Then the post master said “if at all you need dirty water, why do you think it should come from outstations? Why don’t you collect the same waste water from your own village? In what way these people are inferior? From every house you can easily get a bucket or two of wash water that too, every day. All you need to do is to connect their outlets to a specially dug pit for the purpose and make arrangements for cleansing it and then as you already said, use the recycled water for raising fodder and fuel crops. We have about 800 household and surely you can get more than 25000 litres of grey water every day. An assured source! What you wanted the railways to do for the village, you do now on your own. It is just my suggestion. You better think and act accordingly. Most importantly keep the Sarpanch informed and take the permission from all seniors before you plunge into any action”.
Post master went home after that. Shiva was wonder struck. “Remarkable! We have a goldmine here right under our feet and we never realized that”.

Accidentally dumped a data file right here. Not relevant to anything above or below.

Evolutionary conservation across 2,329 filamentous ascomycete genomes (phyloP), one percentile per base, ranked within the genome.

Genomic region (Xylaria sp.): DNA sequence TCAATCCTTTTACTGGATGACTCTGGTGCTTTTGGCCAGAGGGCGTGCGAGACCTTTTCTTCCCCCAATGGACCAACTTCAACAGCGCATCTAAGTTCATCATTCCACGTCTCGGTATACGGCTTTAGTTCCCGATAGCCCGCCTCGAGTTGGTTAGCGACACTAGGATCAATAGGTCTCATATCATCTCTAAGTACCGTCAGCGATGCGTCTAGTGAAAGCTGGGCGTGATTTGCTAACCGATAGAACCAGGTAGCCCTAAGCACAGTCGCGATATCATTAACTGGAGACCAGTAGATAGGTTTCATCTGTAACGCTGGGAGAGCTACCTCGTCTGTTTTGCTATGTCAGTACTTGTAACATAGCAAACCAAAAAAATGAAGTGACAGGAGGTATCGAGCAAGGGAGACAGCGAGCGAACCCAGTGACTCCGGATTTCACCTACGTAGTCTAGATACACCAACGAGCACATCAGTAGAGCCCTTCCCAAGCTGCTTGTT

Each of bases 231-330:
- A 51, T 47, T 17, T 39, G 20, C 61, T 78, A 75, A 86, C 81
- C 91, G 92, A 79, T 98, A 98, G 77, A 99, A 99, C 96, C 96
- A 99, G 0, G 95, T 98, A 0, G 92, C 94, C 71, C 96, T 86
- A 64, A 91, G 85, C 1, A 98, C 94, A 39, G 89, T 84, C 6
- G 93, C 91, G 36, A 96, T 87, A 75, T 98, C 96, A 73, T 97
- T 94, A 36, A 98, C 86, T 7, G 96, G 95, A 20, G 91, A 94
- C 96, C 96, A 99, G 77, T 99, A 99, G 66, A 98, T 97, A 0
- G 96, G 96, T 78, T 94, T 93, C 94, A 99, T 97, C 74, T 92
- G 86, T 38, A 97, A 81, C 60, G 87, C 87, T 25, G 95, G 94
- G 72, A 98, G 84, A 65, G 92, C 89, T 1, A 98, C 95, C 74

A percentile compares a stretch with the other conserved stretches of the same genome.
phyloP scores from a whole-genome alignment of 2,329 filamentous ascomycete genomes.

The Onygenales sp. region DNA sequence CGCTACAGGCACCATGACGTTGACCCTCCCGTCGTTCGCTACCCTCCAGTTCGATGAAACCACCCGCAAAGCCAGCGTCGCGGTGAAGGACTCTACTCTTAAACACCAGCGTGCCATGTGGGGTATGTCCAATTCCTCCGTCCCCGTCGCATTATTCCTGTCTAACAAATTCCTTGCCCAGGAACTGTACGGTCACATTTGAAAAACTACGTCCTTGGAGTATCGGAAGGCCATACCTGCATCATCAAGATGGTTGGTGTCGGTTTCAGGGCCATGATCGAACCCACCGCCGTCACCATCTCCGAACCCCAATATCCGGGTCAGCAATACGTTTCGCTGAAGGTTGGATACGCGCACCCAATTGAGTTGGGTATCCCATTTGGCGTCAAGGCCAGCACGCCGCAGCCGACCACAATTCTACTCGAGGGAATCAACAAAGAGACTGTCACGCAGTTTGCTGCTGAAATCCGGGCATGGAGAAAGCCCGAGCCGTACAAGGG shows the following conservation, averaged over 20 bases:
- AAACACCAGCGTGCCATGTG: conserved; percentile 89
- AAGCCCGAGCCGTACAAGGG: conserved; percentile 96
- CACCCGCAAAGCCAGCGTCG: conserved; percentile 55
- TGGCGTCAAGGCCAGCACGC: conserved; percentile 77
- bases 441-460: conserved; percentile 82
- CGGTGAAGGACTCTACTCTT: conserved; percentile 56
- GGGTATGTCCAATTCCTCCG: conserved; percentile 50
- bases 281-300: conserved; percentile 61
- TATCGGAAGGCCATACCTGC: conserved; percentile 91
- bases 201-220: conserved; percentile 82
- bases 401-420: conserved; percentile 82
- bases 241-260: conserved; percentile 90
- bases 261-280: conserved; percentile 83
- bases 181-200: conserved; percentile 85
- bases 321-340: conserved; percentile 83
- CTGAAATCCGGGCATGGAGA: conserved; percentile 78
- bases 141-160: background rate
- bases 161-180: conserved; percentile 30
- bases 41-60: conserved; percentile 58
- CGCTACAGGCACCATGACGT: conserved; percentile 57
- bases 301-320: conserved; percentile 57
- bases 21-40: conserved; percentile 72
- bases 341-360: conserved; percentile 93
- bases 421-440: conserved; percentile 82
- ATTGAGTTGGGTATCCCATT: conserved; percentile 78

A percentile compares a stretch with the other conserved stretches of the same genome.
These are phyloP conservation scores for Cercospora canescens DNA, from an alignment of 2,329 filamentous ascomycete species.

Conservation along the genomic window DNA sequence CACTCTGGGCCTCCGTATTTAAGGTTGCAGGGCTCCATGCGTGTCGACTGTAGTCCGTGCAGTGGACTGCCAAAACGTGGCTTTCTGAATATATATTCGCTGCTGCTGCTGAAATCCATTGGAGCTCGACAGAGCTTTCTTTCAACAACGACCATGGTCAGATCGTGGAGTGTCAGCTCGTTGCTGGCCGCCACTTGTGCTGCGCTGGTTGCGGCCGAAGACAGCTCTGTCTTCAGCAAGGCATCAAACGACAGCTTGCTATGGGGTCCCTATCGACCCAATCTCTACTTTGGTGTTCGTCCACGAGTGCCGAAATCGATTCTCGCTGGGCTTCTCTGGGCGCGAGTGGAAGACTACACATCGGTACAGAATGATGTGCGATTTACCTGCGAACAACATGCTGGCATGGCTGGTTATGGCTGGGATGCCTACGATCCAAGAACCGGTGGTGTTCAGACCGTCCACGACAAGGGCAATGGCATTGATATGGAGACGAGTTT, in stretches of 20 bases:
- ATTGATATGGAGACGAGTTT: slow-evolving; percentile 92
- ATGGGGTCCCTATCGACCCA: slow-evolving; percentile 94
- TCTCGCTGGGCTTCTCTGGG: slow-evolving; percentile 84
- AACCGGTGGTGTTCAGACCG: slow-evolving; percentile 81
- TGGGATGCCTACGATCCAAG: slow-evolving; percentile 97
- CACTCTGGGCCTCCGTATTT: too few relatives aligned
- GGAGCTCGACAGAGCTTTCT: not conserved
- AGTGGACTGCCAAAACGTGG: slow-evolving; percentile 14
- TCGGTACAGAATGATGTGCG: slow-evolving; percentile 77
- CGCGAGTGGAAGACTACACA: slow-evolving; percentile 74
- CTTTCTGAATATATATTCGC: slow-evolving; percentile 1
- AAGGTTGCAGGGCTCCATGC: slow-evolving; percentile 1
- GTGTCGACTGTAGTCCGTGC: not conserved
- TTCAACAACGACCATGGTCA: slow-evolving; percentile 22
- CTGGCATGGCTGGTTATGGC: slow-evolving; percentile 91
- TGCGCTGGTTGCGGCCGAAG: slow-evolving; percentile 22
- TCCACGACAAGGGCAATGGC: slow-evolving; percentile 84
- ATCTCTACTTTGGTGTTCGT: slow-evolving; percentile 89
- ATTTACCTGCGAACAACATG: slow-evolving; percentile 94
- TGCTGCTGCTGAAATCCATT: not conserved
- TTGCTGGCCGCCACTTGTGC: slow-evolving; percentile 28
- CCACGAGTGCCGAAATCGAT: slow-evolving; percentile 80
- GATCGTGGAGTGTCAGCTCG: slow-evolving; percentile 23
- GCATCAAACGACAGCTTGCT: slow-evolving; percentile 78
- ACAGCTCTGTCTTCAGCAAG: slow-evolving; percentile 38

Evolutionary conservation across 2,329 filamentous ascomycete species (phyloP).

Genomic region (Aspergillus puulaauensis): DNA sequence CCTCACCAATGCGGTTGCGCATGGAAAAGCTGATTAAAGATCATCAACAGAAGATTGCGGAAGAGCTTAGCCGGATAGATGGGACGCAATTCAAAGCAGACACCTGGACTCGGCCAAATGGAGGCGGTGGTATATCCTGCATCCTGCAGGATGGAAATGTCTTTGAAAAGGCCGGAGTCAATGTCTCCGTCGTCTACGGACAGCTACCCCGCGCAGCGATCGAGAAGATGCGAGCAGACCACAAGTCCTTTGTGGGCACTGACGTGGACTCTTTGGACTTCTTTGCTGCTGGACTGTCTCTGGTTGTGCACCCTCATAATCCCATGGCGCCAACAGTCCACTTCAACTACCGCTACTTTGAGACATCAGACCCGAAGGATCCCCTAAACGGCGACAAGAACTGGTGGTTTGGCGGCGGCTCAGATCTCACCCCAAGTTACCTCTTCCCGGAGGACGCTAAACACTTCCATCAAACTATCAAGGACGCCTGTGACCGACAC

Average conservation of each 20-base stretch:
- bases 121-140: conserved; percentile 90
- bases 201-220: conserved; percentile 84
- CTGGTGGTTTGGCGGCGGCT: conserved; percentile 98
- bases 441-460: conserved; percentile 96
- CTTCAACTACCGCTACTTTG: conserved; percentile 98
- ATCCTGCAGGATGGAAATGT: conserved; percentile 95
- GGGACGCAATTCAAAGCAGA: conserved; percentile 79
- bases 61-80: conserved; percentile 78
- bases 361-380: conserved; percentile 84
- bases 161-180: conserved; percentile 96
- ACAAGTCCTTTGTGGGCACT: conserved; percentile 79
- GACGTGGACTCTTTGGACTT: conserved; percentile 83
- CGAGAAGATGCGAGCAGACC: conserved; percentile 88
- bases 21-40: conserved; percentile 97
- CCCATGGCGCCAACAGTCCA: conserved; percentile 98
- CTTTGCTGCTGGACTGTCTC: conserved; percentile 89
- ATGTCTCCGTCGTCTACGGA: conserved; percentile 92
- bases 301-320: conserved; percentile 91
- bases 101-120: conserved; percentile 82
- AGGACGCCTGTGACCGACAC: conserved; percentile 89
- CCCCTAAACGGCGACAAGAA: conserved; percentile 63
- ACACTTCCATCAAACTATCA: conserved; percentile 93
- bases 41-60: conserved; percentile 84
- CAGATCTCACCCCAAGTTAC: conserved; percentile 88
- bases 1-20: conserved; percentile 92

First and foremost he must consult Shriram about the pros and cons of such pooling and collection of grey waters from all households. Upon his confirmation, he might think of working out the cost details of laying pipelines from each household to the common pool for filteration and then a dug-well for collection of filtered water. Once these preliminaries of collecting information were worked out, then next biggest hurdle to cross would be to arrange for such a huge sum to carry out the plan. If wishes were horses, everyone would ride. He let loose his thoughts and was riding high on his fantasies.
‘Is it possible to draw a scheme? Will any bank finance such a scheme? Is the scheme workable? Will it be feasible and also viable? Will the villagers agree and cooperate?’
He did not want to think further and give room for more doubts. He wanted to strongly catch hold of his idea, dream of it and live on that idea. For that matter, he was cursing himself for not using this method all these years. It never dawned on him. At least now, the post master opened his eyes. The first thing he did the next day was, to meet Shriram, who had cleared all his doubts and gave a clean chit for the “Dirty Water scheme” as a workable one. He took that in writing from him and straight went to Sarpanch to request him to convene a meeting of Gram Sabha and discuss the issue in all minute details.